Fresh Ink 2006)
There is an interesting phenomenon that takes place after distressing things happen. In the retelling of them, they become funny rather than upsetting. You now have a story that will make people laugh every time you tell it.
Such an incident happened to me years ago, and as you read about my moment of acute embarrassment, please feel free
Back in the days when women dressed in suits and high heels to go to work, my friend
and I treated ourselves to lunch at an elegant restaurant close to the office. I’m
sure we gave the impression of very successful career women—women in control of their destiny. My high-heeled shoes with straps around the ankles actually matched my blue suit.
We enjoyed a delicious meal (no wine) when we suddenly realized the time. We would be late getting back to work if we didn’t leave immediately.
The tables in the restaurant were unusually close together with little space to navigate. Sandy left first, and people watched her walk through the room, the epitome of lovely sophistication.
Soon, all eyes were focused on me but unfortunately not for the same reason. When I took my first step forward—I fell flat. Surprised
and startled, I jumped to my feet—and fell straight back down. A little
slower this time, I pushed myself to a standing position—and fell again! This
time, totally confused, I stayed down. No one in the restaurant moved. No one rushed to my side. There was a sudden cessation of
all conversation. I was now definitely the center of attention.
It was then that my dear friend said the words that make me laugh to this day. Sandy stood, looking down at me, calmly, as if nothing unusual had happened. Finally, in an unruffled, quiet voice, she asked, “Libby,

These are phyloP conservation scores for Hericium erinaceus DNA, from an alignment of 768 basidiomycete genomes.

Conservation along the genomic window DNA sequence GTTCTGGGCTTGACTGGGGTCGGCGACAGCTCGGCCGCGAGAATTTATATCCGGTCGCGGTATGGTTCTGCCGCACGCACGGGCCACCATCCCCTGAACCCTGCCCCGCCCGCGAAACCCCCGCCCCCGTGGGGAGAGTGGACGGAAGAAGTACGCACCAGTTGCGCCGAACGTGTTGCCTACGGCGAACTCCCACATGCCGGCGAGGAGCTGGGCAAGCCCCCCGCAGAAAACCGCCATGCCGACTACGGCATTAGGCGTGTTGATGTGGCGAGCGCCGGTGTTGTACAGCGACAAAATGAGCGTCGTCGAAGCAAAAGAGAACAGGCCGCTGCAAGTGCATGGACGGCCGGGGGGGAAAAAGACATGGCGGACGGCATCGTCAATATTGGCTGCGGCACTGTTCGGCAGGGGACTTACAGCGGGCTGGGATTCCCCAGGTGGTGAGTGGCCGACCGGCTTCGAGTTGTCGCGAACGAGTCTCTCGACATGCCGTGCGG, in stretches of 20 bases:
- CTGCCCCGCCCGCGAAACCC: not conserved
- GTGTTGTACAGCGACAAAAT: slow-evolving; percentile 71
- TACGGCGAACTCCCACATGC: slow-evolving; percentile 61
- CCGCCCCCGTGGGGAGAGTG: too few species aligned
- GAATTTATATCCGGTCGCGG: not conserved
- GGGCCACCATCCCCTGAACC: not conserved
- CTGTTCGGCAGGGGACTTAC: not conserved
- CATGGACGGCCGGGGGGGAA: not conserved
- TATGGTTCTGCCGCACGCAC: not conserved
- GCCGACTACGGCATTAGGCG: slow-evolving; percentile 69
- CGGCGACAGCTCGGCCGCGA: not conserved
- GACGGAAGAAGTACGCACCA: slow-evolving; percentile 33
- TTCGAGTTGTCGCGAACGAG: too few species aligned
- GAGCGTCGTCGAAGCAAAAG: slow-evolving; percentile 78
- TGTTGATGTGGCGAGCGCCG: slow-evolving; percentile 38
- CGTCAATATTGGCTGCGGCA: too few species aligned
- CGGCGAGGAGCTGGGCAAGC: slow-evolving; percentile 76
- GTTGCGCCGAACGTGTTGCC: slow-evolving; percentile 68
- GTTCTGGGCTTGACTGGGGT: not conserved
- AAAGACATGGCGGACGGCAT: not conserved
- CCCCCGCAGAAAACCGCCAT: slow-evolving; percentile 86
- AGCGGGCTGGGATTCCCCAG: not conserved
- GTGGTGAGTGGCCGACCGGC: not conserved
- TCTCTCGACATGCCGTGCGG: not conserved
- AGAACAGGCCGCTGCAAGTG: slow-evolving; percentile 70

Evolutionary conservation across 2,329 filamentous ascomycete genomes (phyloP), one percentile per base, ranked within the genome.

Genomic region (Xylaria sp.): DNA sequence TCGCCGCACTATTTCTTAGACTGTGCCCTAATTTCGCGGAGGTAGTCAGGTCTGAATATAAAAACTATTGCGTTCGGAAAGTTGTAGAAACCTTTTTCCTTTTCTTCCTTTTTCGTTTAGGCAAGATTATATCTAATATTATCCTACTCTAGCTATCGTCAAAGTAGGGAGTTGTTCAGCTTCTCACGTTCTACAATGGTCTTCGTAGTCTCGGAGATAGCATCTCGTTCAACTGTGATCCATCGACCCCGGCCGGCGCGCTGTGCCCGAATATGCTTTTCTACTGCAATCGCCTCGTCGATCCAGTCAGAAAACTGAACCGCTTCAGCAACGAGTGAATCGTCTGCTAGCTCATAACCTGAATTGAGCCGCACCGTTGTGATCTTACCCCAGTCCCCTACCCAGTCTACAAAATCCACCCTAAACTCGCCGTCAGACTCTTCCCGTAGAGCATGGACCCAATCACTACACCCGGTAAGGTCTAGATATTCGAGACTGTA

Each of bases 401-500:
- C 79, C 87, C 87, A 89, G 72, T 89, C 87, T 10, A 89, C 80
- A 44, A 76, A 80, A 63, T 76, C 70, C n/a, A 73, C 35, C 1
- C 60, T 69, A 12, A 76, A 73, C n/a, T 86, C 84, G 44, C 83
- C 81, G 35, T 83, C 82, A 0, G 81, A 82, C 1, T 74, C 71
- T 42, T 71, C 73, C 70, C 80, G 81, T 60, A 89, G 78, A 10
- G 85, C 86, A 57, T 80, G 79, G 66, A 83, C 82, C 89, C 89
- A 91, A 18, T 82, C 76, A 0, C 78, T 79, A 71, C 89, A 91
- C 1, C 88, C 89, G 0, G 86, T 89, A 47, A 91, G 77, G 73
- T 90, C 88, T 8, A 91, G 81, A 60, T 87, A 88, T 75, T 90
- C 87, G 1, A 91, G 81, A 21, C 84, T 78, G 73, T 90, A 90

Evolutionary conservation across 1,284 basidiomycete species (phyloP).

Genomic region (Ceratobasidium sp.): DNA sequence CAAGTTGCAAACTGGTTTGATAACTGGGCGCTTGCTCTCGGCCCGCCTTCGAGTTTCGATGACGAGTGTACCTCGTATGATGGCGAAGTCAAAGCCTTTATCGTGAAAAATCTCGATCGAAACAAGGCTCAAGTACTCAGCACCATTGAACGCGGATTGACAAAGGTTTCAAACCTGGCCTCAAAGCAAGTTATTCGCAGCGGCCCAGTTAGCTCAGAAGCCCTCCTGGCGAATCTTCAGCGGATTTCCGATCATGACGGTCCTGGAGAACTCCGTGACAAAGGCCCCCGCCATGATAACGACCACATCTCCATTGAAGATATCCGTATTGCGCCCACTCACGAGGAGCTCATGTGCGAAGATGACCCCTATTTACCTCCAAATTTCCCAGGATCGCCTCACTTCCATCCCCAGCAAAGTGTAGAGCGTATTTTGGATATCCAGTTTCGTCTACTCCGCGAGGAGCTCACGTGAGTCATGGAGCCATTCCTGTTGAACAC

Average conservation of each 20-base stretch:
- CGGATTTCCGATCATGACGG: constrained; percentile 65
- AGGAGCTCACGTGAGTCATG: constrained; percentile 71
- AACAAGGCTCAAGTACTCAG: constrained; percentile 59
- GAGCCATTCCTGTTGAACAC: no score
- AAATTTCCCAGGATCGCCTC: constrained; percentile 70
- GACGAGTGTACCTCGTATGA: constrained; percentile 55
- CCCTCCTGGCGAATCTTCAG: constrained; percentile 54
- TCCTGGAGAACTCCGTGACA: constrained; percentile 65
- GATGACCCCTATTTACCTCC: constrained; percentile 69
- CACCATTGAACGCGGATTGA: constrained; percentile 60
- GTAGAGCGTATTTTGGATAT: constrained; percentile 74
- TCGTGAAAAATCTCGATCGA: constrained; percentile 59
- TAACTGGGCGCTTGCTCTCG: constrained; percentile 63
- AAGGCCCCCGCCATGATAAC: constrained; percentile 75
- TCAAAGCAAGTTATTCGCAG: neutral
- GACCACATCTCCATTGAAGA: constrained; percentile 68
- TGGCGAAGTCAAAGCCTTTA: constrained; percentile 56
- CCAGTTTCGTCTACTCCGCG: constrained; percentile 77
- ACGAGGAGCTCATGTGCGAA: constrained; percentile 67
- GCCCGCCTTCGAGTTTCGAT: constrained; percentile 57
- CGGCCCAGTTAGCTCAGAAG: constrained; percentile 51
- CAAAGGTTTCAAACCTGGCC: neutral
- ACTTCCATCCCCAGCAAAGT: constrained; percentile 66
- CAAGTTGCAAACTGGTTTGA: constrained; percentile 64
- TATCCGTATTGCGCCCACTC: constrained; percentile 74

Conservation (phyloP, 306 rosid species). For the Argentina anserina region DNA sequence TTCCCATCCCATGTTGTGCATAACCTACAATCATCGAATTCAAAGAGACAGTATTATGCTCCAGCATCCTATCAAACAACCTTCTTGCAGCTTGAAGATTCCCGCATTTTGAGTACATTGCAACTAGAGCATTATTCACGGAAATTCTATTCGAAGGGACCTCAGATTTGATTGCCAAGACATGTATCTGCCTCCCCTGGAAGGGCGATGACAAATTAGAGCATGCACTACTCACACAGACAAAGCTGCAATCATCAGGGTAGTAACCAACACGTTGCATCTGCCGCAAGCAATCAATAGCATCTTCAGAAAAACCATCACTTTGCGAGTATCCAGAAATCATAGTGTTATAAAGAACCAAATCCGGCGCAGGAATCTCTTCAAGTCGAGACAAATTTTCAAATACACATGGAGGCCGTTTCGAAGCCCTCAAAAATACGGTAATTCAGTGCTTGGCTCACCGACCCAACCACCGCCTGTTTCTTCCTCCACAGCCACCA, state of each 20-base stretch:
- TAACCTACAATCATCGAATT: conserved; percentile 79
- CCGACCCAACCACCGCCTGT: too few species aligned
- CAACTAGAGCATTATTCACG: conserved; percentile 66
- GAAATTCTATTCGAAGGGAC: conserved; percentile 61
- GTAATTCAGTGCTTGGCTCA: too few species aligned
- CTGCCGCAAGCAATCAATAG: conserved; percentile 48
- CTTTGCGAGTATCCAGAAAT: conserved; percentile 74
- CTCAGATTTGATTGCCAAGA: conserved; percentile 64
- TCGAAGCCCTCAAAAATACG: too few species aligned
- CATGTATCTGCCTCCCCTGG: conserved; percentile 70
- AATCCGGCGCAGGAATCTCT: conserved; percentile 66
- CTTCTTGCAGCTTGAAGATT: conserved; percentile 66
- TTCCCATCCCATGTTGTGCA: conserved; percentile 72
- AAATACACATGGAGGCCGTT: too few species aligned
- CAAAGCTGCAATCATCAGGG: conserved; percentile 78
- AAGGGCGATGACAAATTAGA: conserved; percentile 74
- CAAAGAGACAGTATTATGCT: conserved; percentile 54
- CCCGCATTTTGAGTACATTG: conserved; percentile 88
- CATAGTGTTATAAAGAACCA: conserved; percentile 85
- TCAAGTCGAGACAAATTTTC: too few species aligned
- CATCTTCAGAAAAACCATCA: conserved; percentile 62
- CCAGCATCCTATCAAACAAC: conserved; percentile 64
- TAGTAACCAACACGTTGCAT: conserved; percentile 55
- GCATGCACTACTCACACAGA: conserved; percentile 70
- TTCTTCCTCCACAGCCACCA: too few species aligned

why do you keep falling down?”
To which, I responded, meekly, “I don’t know.”
My very wise friend then asked the pertinent question, “Is your foot asleep?” Reaching down, I realized I couldn’t feel my leg below my knee. It was completely numb. Since I tend to cross my legs when
sitting, I had obviously cut off the necessary blood flow.
Relieved to understand the problem. I quickly jumped up one once more and with my head
held high, gracefully hopped across the room on one high-heeled shoe. After sitting
on a chair in the lobby for a few minutes and rubbing circulation back into my leg, I assured Sandy I was able to walk. Keeping a wary eye on me, she followed me out of the restaurant to our car.
For a few weeks afterwards, my friend always answered my request to go out to lunch with
the question, “Do you promise not to fall down?”